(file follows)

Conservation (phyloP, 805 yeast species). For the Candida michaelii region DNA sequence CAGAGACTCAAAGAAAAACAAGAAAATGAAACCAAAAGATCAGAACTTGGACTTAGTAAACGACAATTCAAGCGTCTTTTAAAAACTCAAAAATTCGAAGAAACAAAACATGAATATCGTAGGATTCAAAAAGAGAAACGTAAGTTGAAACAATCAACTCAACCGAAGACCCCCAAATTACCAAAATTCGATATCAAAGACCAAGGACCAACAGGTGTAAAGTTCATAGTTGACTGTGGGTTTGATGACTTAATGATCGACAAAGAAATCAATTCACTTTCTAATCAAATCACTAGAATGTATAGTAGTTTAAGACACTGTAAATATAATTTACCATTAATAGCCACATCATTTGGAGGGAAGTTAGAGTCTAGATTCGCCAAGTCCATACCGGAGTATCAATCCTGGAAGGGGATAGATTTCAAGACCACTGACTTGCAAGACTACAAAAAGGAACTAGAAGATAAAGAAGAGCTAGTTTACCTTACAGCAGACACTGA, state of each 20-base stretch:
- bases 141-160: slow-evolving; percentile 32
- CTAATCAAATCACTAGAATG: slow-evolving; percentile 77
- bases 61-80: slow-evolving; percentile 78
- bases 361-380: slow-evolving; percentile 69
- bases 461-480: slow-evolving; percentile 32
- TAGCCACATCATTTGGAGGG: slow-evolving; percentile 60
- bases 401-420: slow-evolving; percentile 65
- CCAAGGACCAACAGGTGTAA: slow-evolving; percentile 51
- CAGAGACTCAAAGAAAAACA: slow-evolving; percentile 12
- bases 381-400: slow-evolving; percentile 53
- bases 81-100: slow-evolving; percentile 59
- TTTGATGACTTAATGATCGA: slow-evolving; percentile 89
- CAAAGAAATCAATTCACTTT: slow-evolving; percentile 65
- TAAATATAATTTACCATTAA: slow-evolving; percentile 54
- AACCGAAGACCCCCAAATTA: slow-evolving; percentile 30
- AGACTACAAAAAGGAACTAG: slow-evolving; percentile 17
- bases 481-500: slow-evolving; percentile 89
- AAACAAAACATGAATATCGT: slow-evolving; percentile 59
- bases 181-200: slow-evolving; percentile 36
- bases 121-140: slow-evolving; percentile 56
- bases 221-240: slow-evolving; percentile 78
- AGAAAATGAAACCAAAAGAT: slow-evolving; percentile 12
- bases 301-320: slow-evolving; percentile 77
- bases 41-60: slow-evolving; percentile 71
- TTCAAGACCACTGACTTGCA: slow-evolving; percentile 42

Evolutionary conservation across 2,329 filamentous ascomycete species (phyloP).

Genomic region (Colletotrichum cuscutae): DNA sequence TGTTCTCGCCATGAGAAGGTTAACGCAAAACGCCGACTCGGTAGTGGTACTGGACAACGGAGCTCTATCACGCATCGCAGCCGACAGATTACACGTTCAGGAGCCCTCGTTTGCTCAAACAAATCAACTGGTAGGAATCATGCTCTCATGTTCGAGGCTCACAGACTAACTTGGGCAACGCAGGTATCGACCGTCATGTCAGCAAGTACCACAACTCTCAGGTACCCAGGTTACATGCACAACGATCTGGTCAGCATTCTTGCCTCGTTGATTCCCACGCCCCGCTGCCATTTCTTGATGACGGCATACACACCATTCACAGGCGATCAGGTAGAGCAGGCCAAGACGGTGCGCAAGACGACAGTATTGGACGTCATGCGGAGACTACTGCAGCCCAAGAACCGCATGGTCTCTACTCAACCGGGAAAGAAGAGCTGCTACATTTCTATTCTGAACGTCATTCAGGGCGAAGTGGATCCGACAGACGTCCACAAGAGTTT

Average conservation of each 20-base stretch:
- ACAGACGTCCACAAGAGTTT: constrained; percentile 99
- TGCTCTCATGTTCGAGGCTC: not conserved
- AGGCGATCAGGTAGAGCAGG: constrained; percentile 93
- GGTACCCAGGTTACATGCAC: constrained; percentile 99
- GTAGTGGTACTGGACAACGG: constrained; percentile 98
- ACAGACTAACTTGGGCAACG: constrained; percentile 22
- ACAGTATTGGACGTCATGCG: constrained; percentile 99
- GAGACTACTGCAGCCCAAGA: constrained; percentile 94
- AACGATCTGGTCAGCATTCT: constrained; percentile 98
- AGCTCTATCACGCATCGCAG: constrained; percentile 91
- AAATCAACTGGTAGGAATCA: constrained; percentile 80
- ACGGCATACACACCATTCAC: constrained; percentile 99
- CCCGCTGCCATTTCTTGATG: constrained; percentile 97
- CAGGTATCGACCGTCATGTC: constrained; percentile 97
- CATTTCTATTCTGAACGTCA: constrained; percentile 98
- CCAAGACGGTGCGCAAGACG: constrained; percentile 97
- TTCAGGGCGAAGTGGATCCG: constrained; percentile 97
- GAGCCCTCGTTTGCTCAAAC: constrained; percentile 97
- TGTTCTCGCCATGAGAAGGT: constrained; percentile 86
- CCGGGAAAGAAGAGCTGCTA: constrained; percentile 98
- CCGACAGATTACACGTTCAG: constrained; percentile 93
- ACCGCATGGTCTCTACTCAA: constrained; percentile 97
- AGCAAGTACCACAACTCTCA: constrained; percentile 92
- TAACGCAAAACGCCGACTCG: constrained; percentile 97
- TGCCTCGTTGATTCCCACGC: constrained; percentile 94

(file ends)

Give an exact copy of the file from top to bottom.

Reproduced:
Conservation (phyloP, 805 yeast species). For the Candida michaelii region DNA sequence CAGAGACTCAAAGAAAAACAAGAAAATGAAACCAAAAGATCAGAACTTGGACTTAGTAAACGACAATTCAAGCGTCTTTTAAAAACTCAAAAATTCGAAGAAACAAAACATGAATATCGTAGGATTCAAAAAGAGAAACGTAAGTTGAAACAATCAACTCAACCGAAGACCCCCAAATTACCAAAATTCGATATCAAAGACCAAGGACCAACAGGTGTAAAGTTCATAGTTGACTGTGGGTTTGATGACTTAATGATCGACAAAGAAATCAATTCACTTTCTAATCAAATCACTAGAATGTATAGTAGTTTAAGACACTGTAAATATAATTTACCATTAATAGCCACATCATTTGGAGGGAAGTTAGAGTCTAGATTCGCCAAGTCCATACCGGAGTATCAATCCTGGAAGGGGATAGATTTCAAGACCACTGACTTGCAAGACTACAAAAAGGAACTAGAAGATAAAGAAGAGCTAGTTTACCTTACAGCAGACACTGA, state of each 20-base stretch:
- bases 141-160: slow-evolving; percentile 32
- CTAATCAAATCACTAGAATG: slow-evolving; percentile 77
- bases 61-80: slow-evolving; percentile 78
- bases 361-380: slow-evolving; percentile 69
- bases 461-480: slow-evolving; percentile 32
- TAGCCACATCATTTGGAGGG: slow-evolving; percentile 60
- bases 401-420: slow-evolving; percentile 65
- CCAAGGACCAACAGGTGTAA: slow-evolving; percentile 51
- CAGAGACTCAAAGAAAAACA: slow-evolving; percentile 12
- bases 381-400: slow-evolving; percentile 53
- bases 81-100: slow-evolving; percentile 59
- TTTGATGACTTAATGATCGA: slow-evolving; percentile 89
- CAAAGAAATCAATTCACTTT: slow-evolving; percentile 65
- TAAATATAATTTACCATTAA: slow-evolving; percentile 54
- AACCGAAGACCCCCAAATTA: slow-evolving; percentile 30
- AGACTACAAAAAGGAACTAG: slow-evolving; percentile 17
- bases 481-500: slow-evolving; percentile 89
- AAACAAAACATGAATATCGT: slow-evolving; percentile 59
- bases 181-200: slow-evolving; percentile 36
- bases 121-140: slow-evolving; percentile 56
- bases 221-240: slow-evolving; percentile 78
- AGAAAATGAAACCAAAAGAT: slow-evolving; percentile 12
- bases 301-320: slow-evolving; percentile 77
- bases 41-60: slow-evolving; percentile 71
- TTCAAGACCACTGACTTGCA: slow-evolving; percentile 42

Evolutionary conservation across 2,329 filamentous ascomycete species (phyloP).

Genomic region (Colletotrichum cuscutae): DNA sequence TGTTCTCGCCATGAGAAGGTTAACGCAAAACGCCGACTCGGTAGTGGTACTGGACAACGGAGCTCTATCACGCATCGCAGCCGACAGATTACACGTTCAGGAGCCCTCGTTTGCTCAAACAAATCAACTGGTAGGAATCATGCTCTCATGTTCGAGGCTCACAGACTAACTTGGGCAACGCAGGTATCGACCGTCATGTCAGCAAGTACCACAACTCTCAGGTACCCAGGTTACATGCACAACGATCTGGTCAGCATTCTTGCCTCGTTGATTCCCACGCCCCGCTGCCATTTCTTGATGACGGCATACACACCATTCACAGGCGATCAGGTAGAGCAGGCCAAGACGGTGCGCAAGACGACAGTATTGGACGTCATGCGGAGACTACTGCAGCCCAAGAACCGCATGGTCTCTACTCAACCGGGAAAGAAGAGCTGCTACATTTCTATTCTGAACGTCATTCAGGGCGAAGTGGATCCGACAGACGTCCACAAGAGTTT

Average conservation of each 20-base stretch:
- ACAGACGTCCACAAGAGTTT: constrained; percentile 99
- TGCTCTCATGTTCGAGGCTC: not conserved
- AGGCGATCAGGTAGAGCAGG: constrained; percentile 93
- GGTACCCAGGTTACATGCAC: constrained; percentile 99
- GTAGTGGTACTGGACAACGG: constrained; percentile 98
- ACAGACTAACTTGGGCAACG: constrained; percentile 22
- ACAGTATTGGACGTCATGCG: constrained; percentile 99
- GAGACTACTGCAGCCCAAGA: constrained; percentile 94
- AACGATCTGGTCAGCATTCT: constrained; percentile 98
- AGCTCTATCACGCATCGCAG: constrained; percentile 91
- AAATCAACTGGTAGGAATCA: constrained; percentile 80
- ACGGCATACACACCATTCAC: constrained; percentile 99
- CCCGCTGCCATTTCTTGATG: constrained; percentile 97
- CAGGTATCGACCGTCATGTC: constrained; percentile 97
- CATTTCTATTCTGAACGTCA: constrained; percentile 98
- CCAAGACGGTGCGCAAGACG: constrained; percentile 97
- TTCAGGGCGAAGTGGATCCG: constrained; percentile 97
- GAGCCCTCGTTTGCTCAAAC: constrained; percentile 97
- TGTTCTCGCCATGAGAAGGT: constrained; percentile 86
- CCGGGAAAGAAGAGCTGCTA: constrained; percentile 98
- CCGACAGATTACACGTTCAG: constrained; percentile 93
- ACCGCATGGTCTCTACTCAA: constrained; percentile 97
- AGCAAGTACCACAACTCTCA: constrained; percentile 92
- TAACGCAAAACGCCGACTCG: constrained; percentile 97
- TGCCTCGTTGATTCCCACGC: constrained; percentile 94